. 2012; 22:112–21.
15. DuBose DF, Herman DC, Jones DL, et al. Lower extremity stiffness changes after concussion in collegiate football players. Med. Sci. Sports Exerc. Sci
. 2017; 49:167–72.
16. Durmer JS, Dinges DF. Neurocognitive consequences of sleep deprivation. Semin. Neurol
. 2005; 25:117–29.
17. Edmed S, Sullivan K. Depression, anxiety, and stress as predictors of postconcussion-like symptoms in a non-clinical sample. Psychiatry Res
. 2012; 200:41–5.
18. Fabries B, Odum EM, Vickers MA, Wilkerson GB, Acocello SN. Association of perception-action coupling with concussion history and self-rated function. [Internet]. 2017 [cited 2017 June 5]. Available from: www.utc.edu/graduate-athletic-training/research.php
19. Gardner A, Kay-Lambkin F, Stanwell P, et al. A systematic review of diffusion tensor imaging findings in sports-related concussion. J. Neurotrauma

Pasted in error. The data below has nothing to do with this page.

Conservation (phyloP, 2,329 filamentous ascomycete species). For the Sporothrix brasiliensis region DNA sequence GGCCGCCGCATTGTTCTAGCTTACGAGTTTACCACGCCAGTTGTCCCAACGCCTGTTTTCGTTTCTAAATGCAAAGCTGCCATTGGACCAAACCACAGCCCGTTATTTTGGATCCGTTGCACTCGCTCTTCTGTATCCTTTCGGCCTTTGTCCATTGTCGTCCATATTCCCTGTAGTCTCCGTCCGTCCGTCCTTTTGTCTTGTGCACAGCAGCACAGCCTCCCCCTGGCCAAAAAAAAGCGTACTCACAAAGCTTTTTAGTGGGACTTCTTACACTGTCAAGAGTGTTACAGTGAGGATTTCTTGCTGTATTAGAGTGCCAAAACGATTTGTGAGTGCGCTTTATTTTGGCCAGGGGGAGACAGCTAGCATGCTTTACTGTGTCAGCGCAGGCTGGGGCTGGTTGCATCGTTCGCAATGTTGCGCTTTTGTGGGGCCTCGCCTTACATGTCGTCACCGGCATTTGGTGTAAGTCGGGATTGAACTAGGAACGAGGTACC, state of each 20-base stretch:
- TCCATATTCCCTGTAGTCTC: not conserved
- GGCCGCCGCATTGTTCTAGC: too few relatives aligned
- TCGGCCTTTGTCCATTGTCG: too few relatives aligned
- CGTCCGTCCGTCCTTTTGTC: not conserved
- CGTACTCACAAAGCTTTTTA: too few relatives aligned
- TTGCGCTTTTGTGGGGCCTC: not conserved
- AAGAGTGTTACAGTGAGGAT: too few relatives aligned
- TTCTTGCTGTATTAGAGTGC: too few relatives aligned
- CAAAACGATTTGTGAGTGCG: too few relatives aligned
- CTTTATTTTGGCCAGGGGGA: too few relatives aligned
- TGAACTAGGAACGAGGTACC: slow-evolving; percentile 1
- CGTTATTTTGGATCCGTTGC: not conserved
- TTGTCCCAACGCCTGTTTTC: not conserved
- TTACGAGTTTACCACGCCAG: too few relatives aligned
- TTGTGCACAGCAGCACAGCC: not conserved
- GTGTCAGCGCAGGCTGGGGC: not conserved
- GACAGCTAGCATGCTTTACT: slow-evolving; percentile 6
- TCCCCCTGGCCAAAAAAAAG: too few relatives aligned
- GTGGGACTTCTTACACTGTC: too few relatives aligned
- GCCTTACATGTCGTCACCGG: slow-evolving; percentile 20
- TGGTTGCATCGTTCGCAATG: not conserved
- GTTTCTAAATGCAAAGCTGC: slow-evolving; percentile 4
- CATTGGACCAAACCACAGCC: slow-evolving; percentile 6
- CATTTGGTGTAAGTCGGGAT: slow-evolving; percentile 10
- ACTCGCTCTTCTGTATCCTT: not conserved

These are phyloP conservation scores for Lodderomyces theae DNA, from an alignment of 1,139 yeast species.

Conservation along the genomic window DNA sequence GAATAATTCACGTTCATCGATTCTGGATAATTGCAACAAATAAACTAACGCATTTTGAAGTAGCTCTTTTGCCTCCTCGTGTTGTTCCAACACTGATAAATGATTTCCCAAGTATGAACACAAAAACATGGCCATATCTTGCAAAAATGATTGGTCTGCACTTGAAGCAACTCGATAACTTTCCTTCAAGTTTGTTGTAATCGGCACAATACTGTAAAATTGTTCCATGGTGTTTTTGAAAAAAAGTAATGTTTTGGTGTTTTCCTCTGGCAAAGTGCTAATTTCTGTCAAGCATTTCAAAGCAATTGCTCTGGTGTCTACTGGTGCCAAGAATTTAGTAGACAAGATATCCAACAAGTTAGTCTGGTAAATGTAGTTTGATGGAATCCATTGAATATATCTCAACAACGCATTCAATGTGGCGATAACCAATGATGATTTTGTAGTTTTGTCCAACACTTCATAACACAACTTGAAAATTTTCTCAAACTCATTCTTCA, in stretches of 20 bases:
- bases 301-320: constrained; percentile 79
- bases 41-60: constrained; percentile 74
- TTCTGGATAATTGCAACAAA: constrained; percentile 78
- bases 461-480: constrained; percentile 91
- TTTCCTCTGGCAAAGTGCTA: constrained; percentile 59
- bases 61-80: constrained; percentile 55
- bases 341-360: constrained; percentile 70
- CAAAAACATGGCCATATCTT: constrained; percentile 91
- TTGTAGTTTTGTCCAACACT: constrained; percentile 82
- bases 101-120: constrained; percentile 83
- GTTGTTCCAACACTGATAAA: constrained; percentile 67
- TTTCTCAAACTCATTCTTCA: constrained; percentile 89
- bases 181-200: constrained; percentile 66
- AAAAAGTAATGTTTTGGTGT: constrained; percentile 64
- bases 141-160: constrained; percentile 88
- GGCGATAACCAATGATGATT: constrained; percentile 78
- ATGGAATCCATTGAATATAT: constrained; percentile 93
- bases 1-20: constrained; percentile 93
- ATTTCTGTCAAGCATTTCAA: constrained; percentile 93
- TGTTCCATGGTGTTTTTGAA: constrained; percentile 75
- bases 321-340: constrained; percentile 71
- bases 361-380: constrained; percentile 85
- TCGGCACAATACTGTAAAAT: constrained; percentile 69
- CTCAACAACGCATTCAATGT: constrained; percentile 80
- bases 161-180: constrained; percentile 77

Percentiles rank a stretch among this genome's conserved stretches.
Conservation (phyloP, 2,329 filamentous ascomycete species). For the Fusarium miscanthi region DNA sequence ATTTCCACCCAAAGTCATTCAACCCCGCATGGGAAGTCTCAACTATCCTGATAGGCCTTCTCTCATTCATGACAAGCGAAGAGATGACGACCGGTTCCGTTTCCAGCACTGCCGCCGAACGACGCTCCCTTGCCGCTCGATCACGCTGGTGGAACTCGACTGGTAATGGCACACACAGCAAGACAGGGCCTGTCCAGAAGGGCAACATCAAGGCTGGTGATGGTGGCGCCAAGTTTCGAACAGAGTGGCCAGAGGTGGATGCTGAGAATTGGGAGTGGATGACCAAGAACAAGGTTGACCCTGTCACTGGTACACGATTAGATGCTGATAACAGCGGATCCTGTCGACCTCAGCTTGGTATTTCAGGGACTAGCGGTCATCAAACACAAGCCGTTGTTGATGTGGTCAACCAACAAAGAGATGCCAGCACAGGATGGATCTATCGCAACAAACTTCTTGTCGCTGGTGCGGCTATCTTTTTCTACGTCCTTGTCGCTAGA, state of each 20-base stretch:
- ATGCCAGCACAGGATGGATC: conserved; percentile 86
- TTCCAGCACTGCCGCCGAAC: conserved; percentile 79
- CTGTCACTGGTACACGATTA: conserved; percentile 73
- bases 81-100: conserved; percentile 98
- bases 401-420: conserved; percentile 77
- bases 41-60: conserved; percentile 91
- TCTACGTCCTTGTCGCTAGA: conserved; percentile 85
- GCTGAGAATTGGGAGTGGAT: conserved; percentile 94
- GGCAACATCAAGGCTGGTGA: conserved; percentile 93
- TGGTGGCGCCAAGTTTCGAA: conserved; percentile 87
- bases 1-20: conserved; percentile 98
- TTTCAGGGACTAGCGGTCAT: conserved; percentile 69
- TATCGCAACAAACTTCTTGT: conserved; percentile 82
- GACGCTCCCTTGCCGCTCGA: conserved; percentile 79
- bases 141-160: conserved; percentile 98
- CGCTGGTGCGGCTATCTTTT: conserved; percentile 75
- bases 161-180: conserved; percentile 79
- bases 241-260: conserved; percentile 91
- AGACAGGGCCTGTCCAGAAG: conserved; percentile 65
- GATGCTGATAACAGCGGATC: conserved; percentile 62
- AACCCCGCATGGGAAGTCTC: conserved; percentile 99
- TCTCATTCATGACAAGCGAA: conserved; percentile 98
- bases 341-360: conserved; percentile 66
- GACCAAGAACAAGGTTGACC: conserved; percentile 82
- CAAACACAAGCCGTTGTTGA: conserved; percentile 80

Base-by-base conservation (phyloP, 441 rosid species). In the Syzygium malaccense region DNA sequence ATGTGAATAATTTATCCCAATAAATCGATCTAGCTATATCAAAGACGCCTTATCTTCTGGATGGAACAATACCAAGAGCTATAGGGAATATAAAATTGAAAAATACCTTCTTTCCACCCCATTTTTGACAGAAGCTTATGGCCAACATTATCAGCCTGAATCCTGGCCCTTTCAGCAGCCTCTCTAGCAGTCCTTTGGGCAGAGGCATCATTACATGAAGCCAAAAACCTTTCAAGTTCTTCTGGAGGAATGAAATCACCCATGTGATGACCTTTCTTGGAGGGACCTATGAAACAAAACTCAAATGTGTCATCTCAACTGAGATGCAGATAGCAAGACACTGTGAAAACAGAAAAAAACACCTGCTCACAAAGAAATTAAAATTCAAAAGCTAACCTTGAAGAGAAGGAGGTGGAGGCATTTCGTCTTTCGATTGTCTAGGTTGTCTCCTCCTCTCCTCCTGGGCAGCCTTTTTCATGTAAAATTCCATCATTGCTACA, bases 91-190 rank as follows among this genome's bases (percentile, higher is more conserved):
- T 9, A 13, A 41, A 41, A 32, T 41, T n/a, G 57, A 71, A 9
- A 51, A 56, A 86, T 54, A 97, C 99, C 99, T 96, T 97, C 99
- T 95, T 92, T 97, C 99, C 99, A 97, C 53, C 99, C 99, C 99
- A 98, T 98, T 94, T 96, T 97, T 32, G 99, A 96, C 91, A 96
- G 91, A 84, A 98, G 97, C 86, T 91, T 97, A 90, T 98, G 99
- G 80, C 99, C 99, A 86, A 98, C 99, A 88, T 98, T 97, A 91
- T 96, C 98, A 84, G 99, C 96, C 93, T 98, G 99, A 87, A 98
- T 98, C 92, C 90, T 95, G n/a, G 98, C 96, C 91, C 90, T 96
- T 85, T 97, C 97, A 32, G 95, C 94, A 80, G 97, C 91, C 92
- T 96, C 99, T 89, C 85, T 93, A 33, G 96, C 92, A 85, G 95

. 2012; 29:2521–38.
20. Gilbert FC, Burdette GT, Joyner AB, et al. Association between concussion and lower extremity injuries in collegiate athletes. Sports Health
. 2016; 8:561–7.
21. Greene MS, Ormond KE, Wilkerson GB, Acocello SN. Dual-task postural balance and reaction time testing for college football injury risk screening. [Internet]. 2017 [cited 2017 August 18]. Available from: www.utc.edu/graduate-athletic-training/research.php
22. Grooms D, Appelbaum G, Onate J. Neuroplasticity following anterior cruciate ligament injury: a framework for visual-motor training approaches in rehabilitation. J. Orthop. Sports Phys. Ther
. 2015; 45:381–93.
23. Halterman CI, Langan J, Drew A, et al. Tracking the recovery of visuospatial attention deficits in mild traumatic brain injury. Brain